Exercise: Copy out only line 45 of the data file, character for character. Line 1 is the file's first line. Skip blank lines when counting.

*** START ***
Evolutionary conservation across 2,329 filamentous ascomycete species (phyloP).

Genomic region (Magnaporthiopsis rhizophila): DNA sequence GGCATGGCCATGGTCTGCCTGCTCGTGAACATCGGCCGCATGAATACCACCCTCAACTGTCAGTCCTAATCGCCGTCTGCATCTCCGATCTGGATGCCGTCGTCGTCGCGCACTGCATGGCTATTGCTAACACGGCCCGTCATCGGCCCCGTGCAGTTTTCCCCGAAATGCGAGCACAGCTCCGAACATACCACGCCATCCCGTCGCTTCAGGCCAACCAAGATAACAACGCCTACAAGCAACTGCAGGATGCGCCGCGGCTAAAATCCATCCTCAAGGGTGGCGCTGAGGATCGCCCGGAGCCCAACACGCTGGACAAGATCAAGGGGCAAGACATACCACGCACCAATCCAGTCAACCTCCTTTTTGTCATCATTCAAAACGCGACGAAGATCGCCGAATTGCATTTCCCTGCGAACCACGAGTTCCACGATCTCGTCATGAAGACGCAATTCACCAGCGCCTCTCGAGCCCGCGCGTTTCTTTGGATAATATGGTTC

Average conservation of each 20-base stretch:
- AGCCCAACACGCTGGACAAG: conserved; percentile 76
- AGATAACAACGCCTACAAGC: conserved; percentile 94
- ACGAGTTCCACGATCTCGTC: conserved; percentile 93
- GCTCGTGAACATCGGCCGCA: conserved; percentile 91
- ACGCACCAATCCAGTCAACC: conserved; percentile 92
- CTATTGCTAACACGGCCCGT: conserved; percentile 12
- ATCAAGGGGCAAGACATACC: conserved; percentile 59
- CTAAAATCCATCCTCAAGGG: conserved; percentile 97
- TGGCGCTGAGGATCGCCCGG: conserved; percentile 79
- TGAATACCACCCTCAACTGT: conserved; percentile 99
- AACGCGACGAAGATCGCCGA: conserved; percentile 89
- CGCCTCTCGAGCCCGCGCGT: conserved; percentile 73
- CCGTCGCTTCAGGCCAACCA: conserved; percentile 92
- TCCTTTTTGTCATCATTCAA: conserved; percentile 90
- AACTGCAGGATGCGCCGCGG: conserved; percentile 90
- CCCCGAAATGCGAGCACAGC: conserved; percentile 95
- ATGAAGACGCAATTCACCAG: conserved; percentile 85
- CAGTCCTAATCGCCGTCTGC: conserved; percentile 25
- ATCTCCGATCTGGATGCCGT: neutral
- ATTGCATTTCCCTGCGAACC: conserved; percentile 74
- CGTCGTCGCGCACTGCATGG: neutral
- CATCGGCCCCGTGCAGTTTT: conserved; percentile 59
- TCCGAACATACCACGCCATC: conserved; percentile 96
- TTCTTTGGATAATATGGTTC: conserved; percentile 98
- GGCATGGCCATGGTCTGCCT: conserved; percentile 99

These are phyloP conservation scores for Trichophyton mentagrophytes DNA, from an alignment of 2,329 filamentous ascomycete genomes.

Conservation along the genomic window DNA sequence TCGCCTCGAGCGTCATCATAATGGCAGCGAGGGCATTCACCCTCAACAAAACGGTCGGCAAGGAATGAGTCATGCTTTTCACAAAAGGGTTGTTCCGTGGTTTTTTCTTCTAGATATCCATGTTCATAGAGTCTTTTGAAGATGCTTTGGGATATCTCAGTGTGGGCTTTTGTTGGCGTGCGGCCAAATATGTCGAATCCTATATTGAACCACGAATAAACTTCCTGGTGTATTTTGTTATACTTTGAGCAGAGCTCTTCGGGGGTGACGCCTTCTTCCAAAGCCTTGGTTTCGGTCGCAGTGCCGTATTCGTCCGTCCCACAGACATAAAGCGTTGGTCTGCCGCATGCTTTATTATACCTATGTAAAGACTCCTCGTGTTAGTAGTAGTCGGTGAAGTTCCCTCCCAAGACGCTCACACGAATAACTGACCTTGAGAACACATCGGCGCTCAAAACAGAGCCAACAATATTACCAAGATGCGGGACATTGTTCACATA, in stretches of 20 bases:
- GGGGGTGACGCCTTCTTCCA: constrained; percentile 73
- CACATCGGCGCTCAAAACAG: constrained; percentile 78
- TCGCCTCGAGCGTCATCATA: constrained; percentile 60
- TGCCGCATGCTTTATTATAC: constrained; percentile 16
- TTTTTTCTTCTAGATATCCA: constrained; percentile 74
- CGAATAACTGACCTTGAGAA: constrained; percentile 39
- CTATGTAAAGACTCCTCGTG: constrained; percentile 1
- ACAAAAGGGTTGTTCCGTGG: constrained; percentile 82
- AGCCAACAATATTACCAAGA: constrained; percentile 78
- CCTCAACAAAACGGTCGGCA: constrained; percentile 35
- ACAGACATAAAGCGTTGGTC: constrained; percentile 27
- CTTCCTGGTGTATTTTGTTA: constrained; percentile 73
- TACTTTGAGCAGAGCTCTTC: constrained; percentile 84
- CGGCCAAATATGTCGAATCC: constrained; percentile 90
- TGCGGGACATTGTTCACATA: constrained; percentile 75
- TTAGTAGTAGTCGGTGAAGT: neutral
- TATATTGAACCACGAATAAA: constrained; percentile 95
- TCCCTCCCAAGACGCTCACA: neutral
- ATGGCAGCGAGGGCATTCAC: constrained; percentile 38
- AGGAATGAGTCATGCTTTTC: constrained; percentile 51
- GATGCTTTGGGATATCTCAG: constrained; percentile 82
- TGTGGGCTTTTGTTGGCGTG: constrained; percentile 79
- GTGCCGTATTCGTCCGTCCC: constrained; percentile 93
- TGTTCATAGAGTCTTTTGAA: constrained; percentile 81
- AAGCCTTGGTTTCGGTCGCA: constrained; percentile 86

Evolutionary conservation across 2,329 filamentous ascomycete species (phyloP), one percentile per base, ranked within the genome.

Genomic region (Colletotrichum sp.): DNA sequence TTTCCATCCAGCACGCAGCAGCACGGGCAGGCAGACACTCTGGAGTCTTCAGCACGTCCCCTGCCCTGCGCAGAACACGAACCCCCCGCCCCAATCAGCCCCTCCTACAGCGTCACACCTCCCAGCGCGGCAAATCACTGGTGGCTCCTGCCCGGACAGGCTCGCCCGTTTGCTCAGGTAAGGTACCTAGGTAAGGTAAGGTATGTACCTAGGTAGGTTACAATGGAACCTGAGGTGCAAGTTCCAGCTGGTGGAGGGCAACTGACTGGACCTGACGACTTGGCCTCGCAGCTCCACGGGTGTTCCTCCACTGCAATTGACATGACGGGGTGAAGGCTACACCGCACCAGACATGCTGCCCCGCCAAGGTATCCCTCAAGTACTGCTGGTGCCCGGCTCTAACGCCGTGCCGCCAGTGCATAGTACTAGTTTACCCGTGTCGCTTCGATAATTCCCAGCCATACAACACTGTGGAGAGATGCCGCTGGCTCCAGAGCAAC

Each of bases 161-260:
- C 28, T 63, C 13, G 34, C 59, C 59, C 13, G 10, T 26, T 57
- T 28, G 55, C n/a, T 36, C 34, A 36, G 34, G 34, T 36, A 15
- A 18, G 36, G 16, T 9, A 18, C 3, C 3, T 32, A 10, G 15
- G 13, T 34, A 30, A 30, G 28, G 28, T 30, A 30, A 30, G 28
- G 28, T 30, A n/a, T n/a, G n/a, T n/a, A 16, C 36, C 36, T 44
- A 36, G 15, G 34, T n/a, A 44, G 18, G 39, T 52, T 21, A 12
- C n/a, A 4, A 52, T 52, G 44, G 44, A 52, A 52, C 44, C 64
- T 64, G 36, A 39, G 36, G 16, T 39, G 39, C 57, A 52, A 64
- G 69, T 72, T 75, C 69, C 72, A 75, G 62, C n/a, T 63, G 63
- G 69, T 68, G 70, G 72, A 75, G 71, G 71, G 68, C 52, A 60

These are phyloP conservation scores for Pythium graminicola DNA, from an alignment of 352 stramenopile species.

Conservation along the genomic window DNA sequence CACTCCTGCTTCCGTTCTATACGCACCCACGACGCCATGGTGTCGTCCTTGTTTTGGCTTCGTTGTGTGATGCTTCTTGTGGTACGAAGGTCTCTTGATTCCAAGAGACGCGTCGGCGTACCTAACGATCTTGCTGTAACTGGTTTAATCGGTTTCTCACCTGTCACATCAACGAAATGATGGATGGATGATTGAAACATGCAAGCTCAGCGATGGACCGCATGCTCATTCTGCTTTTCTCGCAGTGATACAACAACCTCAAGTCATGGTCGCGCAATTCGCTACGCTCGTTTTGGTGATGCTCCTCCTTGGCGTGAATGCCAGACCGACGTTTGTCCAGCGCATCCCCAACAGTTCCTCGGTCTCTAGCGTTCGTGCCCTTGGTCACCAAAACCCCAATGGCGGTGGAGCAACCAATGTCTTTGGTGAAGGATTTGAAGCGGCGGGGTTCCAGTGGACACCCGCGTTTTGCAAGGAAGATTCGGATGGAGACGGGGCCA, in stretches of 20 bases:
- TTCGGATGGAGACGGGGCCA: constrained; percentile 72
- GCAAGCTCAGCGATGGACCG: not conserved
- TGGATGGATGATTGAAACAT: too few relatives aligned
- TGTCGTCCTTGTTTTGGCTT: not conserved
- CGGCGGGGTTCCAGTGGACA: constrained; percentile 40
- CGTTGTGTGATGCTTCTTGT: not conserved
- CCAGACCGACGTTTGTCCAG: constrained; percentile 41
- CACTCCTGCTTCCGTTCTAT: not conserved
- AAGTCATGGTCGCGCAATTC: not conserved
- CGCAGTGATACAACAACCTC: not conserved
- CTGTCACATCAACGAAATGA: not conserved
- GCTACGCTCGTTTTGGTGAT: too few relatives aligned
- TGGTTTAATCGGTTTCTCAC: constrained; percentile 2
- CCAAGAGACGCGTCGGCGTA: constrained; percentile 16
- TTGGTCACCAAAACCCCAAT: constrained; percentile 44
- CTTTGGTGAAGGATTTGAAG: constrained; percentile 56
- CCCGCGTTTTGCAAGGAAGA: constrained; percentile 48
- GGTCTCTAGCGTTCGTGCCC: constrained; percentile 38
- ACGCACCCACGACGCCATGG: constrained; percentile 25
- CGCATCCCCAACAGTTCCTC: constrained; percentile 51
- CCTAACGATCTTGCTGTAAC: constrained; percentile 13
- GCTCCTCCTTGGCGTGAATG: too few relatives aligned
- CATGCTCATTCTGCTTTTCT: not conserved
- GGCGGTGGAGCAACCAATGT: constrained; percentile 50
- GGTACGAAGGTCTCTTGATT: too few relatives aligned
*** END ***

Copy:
- TGCGGGACATTGTTCACATA: constrained; percentile 75